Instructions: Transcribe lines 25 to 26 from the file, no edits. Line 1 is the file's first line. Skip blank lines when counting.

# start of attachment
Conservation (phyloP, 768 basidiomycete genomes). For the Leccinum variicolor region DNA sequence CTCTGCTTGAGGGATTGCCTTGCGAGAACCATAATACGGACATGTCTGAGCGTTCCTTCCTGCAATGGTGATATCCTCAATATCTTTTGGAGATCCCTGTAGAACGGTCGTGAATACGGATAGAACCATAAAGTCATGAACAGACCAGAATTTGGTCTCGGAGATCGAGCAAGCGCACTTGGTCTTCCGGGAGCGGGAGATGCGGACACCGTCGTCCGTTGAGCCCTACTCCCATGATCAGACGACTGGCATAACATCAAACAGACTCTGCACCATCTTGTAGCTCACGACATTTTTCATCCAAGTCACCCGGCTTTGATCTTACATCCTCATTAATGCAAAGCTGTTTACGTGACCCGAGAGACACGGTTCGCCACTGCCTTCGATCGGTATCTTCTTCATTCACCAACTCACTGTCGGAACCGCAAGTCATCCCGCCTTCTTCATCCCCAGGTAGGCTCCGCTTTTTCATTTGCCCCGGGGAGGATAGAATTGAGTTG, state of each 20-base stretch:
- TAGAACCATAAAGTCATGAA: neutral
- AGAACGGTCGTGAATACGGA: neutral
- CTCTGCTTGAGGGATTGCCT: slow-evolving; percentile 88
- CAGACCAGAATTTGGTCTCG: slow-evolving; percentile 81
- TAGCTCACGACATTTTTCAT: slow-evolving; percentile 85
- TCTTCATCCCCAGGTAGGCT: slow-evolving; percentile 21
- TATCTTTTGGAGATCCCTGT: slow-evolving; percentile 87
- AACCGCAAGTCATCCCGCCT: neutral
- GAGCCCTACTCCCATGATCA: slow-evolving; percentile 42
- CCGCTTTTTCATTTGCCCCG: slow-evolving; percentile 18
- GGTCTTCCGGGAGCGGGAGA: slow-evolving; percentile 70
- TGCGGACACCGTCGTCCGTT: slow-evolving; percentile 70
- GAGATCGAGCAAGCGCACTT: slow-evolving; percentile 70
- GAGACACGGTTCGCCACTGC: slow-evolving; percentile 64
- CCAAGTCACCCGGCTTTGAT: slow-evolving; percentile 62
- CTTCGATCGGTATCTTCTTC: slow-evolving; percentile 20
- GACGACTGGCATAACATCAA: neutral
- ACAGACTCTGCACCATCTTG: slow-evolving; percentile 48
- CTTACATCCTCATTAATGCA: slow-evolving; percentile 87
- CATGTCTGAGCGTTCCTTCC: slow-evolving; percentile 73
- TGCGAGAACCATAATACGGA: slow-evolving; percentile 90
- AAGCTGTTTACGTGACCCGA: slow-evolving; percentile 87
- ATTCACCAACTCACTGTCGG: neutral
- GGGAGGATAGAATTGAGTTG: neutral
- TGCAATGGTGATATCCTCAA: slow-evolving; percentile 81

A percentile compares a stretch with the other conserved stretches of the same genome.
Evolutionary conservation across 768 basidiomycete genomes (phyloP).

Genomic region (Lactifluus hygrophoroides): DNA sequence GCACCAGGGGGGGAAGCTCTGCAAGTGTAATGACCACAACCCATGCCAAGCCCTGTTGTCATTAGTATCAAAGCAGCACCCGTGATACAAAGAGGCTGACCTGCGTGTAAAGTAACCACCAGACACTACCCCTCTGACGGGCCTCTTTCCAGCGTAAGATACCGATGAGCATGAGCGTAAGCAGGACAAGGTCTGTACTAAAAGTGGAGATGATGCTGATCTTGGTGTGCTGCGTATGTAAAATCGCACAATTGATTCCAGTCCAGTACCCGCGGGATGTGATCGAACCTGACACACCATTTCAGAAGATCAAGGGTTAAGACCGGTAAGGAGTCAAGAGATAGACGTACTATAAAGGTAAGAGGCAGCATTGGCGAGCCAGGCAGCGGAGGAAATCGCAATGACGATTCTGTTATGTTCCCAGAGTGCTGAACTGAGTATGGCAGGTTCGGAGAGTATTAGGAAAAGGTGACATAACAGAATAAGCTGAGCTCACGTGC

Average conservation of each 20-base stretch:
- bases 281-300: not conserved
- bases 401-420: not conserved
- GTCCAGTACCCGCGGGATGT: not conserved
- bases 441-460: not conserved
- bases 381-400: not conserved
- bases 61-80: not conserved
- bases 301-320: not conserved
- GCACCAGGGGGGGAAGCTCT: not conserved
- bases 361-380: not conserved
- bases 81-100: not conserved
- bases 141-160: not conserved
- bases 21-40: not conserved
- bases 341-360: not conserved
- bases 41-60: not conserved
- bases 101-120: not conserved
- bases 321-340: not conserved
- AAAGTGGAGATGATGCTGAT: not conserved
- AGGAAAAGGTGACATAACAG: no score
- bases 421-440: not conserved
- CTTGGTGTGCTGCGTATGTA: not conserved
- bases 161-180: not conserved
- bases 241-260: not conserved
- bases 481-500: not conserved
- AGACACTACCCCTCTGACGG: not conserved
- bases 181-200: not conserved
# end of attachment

- GGGAGGATAGAATTGAGTTG: neutral
- TGCAATGGTGATATCCTCAA: slow-evolving; percentile 81